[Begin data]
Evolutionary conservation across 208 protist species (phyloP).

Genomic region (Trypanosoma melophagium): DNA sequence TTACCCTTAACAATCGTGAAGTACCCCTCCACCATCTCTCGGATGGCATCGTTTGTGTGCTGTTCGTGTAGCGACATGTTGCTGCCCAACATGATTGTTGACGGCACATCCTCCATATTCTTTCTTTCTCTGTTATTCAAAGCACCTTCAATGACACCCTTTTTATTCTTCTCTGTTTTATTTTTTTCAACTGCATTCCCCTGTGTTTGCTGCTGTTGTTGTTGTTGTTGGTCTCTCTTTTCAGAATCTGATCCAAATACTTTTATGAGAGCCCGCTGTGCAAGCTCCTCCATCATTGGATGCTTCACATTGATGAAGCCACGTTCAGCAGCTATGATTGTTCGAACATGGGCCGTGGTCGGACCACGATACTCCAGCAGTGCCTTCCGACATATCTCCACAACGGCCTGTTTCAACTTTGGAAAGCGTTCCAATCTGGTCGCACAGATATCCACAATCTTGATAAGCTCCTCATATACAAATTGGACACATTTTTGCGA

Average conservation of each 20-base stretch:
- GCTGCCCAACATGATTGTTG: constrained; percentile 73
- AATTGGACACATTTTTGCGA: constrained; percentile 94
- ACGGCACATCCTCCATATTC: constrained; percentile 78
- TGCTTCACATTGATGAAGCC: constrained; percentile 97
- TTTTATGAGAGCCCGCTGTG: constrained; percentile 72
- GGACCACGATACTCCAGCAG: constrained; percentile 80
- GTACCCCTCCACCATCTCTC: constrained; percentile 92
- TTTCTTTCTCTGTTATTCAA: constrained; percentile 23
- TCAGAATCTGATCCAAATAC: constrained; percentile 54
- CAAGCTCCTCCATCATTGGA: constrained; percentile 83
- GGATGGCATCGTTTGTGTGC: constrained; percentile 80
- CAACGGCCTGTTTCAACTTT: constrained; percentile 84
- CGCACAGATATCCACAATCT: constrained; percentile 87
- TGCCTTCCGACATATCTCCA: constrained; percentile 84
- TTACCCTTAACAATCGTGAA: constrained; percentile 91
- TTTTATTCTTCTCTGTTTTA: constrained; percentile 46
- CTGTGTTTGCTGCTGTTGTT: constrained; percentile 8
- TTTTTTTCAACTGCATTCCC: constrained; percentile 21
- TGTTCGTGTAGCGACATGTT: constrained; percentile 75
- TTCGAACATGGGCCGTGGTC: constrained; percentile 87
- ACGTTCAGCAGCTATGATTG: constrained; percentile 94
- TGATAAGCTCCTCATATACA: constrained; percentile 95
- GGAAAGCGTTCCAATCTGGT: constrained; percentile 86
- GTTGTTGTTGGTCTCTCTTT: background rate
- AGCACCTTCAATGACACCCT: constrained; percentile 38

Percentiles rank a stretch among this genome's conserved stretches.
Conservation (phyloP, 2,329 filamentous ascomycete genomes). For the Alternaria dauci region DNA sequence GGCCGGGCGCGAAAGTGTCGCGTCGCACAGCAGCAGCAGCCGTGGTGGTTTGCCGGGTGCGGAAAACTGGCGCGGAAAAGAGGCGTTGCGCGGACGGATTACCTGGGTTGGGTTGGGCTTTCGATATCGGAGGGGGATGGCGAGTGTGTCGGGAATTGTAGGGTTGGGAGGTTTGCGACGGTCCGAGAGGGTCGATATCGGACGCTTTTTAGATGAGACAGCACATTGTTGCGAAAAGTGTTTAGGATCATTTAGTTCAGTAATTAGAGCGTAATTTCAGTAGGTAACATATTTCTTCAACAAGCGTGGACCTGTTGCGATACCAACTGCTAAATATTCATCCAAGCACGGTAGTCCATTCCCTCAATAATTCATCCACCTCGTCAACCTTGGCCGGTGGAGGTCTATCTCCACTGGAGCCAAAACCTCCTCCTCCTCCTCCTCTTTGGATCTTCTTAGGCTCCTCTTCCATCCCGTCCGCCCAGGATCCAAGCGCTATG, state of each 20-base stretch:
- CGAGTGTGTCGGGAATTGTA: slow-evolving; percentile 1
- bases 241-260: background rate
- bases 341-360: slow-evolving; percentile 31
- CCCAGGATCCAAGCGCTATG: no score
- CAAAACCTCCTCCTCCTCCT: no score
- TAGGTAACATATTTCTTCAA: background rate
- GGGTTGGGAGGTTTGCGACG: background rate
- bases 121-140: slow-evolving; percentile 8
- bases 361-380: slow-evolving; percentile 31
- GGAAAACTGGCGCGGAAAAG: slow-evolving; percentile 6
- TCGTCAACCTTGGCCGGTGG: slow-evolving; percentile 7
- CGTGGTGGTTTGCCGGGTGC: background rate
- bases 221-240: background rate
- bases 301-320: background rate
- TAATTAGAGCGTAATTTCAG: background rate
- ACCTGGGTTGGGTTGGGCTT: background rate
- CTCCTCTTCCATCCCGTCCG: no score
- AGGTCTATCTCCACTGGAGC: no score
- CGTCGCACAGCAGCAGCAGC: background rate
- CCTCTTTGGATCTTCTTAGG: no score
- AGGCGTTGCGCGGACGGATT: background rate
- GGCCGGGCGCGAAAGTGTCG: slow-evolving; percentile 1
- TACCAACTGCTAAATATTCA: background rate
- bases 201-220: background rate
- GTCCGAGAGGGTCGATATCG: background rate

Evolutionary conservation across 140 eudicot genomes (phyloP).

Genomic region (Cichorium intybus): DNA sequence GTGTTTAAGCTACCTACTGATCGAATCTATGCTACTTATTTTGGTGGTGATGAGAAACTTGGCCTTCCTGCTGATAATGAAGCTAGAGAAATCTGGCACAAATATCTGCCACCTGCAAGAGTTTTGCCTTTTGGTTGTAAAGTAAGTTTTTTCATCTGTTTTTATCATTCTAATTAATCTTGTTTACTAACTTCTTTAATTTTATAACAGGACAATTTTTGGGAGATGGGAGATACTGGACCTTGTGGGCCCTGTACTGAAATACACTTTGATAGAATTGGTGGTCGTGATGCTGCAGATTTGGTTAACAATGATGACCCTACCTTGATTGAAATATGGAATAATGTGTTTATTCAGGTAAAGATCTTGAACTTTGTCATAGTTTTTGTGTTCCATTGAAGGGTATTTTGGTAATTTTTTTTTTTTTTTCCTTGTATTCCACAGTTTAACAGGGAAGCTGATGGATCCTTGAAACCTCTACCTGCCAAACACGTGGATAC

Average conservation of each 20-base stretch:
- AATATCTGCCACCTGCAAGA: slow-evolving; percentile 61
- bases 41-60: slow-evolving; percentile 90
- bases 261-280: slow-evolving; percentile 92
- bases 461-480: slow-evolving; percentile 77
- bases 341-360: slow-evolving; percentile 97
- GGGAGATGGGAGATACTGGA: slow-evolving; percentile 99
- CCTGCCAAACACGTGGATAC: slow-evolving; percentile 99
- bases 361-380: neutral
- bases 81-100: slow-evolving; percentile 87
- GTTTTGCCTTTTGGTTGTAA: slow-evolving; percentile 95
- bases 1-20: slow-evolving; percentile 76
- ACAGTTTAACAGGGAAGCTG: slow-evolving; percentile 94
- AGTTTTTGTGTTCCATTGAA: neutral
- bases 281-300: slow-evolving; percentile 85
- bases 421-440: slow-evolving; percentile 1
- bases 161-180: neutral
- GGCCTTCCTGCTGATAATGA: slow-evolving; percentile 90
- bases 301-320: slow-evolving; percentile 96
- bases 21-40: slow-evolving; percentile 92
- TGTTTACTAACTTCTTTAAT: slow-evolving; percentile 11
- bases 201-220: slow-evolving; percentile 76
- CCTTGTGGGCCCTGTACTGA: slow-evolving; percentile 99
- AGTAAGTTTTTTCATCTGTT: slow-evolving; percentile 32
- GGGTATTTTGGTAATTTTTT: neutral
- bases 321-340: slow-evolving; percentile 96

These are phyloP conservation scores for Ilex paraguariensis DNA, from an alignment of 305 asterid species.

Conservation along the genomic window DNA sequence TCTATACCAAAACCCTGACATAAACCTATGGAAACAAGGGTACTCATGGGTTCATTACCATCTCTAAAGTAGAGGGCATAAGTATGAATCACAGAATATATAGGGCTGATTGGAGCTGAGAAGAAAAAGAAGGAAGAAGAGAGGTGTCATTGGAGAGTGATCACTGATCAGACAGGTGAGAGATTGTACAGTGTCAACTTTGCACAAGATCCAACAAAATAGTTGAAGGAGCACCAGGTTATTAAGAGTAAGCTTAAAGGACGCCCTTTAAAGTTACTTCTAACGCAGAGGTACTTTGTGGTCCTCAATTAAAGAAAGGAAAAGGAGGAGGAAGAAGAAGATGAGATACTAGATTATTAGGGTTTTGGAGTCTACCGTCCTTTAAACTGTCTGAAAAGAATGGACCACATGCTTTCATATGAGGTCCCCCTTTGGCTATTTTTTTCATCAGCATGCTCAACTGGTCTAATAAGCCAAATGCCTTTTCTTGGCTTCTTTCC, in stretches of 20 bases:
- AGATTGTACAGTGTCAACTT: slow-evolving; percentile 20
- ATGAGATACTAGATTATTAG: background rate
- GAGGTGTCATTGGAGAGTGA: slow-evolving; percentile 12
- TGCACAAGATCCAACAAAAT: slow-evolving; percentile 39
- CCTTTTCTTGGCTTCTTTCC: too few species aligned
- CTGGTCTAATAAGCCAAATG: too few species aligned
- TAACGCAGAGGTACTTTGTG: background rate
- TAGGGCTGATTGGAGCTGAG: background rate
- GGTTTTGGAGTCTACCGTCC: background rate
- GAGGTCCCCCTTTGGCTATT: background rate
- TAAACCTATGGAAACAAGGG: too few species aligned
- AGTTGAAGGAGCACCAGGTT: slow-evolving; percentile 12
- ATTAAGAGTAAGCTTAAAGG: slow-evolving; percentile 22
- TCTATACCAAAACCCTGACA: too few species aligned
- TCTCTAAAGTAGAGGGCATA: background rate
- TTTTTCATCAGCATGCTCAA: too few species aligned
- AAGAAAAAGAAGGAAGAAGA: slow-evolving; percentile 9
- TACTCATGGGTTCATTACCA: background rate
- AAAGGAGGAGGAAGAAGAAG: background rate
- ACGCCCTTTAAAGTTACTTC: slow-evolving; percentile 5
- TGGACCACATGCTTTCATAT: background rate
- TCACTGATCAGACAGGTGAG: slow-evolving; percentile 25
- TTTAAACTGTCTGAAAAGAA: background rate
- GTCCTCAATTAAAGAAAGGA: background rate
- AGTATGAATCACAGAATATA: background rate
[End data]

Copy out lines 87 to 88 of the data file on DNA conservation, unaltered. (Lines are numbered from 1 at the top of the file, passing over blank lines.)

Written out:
- ATGAGATACTAGATTATTAG: background rate
- GAGGTGTCATTGGAGAGTGA: slow-evolving; percentile 12